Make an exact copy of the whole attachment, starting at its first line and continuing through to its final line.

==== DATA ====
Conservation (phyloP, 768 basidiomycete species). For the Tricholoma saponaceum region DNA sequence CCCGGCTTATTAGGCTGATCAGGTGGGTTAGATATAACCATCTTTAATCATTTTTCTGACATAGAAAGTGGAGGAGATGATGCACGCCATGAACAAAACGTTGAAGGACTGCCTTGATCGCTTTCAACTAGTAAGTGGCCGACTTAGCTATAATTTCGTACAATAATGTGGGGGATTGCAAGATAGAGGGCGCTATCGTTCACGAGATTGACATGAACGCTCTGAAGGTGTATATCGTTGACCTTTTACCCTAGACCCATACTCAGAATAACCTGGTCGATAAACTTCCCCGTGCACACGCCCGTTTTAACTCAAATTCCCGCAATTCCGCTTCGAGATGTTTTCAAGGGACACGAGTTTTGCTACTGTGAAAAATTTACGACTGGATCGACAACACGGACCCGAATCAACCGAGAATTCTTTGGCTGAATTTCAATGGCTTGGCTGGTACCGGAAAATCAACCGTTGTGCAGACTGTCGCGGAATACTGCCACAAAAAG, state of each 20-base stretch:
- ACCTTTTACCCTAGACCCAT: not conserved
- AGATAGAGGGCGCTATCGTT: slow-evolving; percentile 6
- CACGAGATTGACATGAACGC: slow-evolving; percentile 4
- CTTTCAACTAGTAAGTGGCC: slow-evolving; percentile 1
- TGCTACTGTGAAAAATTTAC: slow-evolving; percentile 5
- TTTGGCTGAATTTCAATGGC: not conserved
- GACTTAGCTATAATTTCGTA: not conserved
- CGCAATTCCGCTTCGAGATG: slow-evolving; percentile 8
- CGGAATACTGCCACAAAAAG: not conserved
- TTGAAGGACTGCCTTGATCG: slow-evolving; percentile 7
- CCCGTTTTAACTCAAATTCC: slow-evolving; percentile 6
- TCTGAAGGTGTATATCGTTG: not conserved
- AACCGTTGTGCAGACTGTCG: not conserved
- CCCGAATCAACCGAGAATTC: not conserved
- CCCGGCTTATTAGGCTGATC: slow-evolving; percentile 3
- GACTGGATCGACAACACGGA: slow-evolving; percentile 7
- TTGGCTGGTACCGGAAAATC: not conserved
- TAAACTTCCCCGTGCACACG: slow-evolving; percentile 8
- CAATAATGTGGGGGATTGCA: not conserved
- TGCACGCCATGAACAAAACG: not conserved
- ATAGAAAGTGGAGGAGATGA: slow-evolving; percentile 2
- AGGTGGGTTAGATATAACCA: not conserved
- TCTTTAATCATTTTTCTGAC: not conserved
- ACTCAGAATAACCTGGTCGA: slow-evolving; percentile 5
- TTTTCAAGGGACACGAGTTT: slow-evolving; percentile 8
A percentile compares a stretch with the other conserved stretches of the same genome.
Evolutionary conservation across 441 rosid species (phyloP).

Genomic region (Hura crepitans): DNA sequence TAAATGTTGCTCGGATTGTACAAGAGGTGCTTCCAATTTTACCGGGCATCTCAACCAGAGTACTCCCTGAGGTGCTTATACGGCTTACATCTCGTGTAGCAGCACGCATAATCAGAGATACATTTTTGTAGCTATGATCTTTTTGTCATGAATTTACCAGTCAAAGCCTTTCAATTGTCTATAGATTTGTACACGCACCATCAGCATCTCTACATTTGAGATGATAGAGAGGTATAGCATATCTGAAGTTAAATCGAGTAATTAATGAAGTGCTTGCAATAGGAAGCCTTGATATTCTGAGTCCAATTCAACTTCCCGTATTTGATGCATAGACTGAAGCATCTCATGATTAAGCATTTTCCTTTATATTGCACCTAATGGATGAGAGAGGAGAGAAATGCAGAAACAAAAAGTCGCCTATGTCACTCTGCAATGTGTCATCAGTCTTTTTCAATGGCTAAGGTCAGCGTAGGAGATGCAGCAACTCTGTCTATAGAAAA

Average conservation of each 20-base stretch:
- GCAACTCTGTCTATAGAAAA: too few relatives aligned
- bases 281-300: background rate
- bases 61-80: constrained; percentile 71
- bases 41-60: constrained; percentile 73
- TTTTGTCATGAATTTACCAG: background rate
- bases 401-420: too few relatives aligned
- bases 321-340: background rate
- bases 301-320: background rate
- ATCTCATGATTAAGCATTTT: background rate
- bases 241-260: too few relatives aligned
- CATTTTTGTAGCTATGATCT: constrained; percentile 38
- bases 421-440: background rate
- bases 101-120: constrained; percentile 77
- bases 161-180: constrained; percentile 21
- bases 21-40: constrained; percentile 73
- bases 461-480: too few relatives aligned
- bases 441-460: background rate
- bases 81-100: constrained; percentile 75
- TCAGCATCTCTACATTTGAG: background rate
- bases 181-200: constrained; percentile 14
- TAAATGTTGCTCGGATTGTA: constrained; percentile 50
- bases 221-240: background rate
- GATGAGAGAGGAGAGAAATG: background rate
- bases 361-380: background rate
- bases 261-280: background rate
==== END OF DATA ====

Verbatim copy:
Conservation (phyloP, 768 basidiomycete species). For the Tricholoma saponaceum region DNA sequence CCCGGCTTATTAGGCTGATCAGGTGGGTTAGATATAACCATCTTTAATCATTTTTCTGACATAGAAAGTGGAGGAGATGATGCACGCCATGAACAAAACGTTGAAGGACTGCCTTGATCGCTTTCAACTAGTAAGTGGCCGACTTAGCTATAATTTCGTACAATAATGTGGGGGATTGCAAGATAGAGGGCGCTATCGTTCACGAGATTGACATGAACGCTCTGAAGGTGTATATCGTTGACCTTTTACCCTAGACCCATACTCAGAATAACCTGGTCGATAAACTTCCCCGTGCACACGCCCGTTTTAACTCAAATTCCCGCAATTCCGCTTCGAGATGTTTTCAAGGGACACGAGTTTTGCTACTGTGAAAAATTTACGACTGGATCGACAACACGGACCCGAATCAACCGAGAATTCTTTGGCTGAATTTCAATGGCTTGGCTGGTACCGGAAAATCAACCGTTGTGCAGACTGTCGCGGAATACTGCCACAAAAAG, state of each 20-base stretch:
- ACCTTTTACCCTAGACCCAT: not conserved
- AGATAGAGGGCGCTATCGTT: slow-evolving; percentile 6
- CACGAGATTGACATGAACGC: slow-evolving; percentile 4
- CTTTCAACTAGTAAGTGGCC: slow-evolving; percentile 1
- TGCTACTGTGAAAAATTTAC: slow-evolving; percentile 5
- TTTGGCTGAATTTCAATGGC: not conserved
- GACTTAGCTATAATTTCGTA: not conserved
- CGCAATTCCGCTTCGAGATG: slow-evolving; percentile 8
- CGGAATACTGCCACAAAAAG: not conserved
- TTGAAGGACTGCCTTGATCG: slow-evolving; percentile 7
- CCCGTTTTAACTCAAATTCC: slow-evolving; percentile 6
- TCTGAAGGTGTATATCGTTG: not conserved
- AACCGTTGTGCAGACTGTCG: not conserved
- CCCGAATCAACCGAGAATTC: not conserved
- CCCGGCTTATTAGGCTGATC: slow-evolving; percentile 3
- GACTGGATCGACAACACGGA: slow-evolving; percentile 7
- TTGGCTGGTACCGGAAAATC: not conserved
- TAAACTTCCCCGTGCACACG: slow-evolving; percentile 8
- CAATAATGTGGGGGATTGCA: not conserved
- TGCACGCCATGAACAAAACG: not conserved
- ATAGAAAGTGGAGGAGATGA: slow-evolving; percentile 2
- AGGTGGGTTAGATATAACCA: not conserved
- TCTTTAATCATTTTTCTGAC: not conserved
- ACTCAGAATAACCTGGTCGA: slow-evolving; percentile 5
- TTTTCAAGGGACACGAGTTT: slow-evolving; percentile 8
A percentile compares a stretch with the other conserved stretches of the same genome.
Evolutionary conservation across 441 rosid species (phyloP).

Genomic region (Hura crepitans): DNA sequence TAAATGTTGCTCGGATTGTACAAGAGGTGCTTCCAATTTTACCGGGCATCTCAACCAGAGTACTCCCTGAGGTGCTTATACGGCTTACATCTCGTGTAGCAGCACGCATAATCAGAGATACATTTTTGTAGCTATGATCTTTTTGTCATGAATTTACCAGTCAAAGCCTTTCAATTGTCTATAGATTTGTACACGCACCATCAGCATCTCTACATTTGAGATGATAGAGAGGTATAGCATATCTGAAGTTAAATCGAGTAATTAATGAAGTGCTTGCAATAGGAAGCCTTGATATTCTGAGTCCAATTCAACTTCCCGTATTTGATGCATAGACTGAAGCATCTCATGATTAAGCATTTTCCTTTATATTGCACCTAATGGATGAGAGAGGAGAGAAATGCAGAAACAAAAAGTCGCCTATGTCACTCTGCAATGTGTCATCAGTCTTTTTCAATGGCTAAGGTCAGCGTAGGAGATGCAGCAACTCTGTCTATAGAAAA

Average conservation of each 20-base stretch:
- GCAACTCTGTCTATAGAAAA: too few relatives aligned
- bases 281-300: background rate
- bases 61-80: constrained; percentile 71
- bases 41-60: constrained; percentile 73
- TTTTGTCATGAATTTACCAG: background rate
- bases 401-420: too few relatives aligned
- bases 321-340: background rate
- bases 301-320: background rate
- ATCTCATGATTAAGCATTTT: background rate
- bases 241-260: too few relatives aligned
- CATTTTTGTAGCTATGATCT: constrained; percentile 38
- bases 421-440: background rate
- bases 101-120: constrained; percentile 77
- bases 161-180: constrained; percentile 21
- bases 21-40: constrained; percentile 73
- bases 461-480: too few relatives aligned
- bases 441-460: background rate
- bases 81-100: constrained; percentile 75
- TCAGCATCTCTACATTTGAG: background rate
- bases 181-200: constrained; percentile 14
- TAAATGTTGCTCGGATTGTA: constrained; percentile 50
- bases 221-240: background rate
- GATGAGAGAGGAGAGAAATG: background rate
- bases 361-380: background rate
- bases 261-280: background rate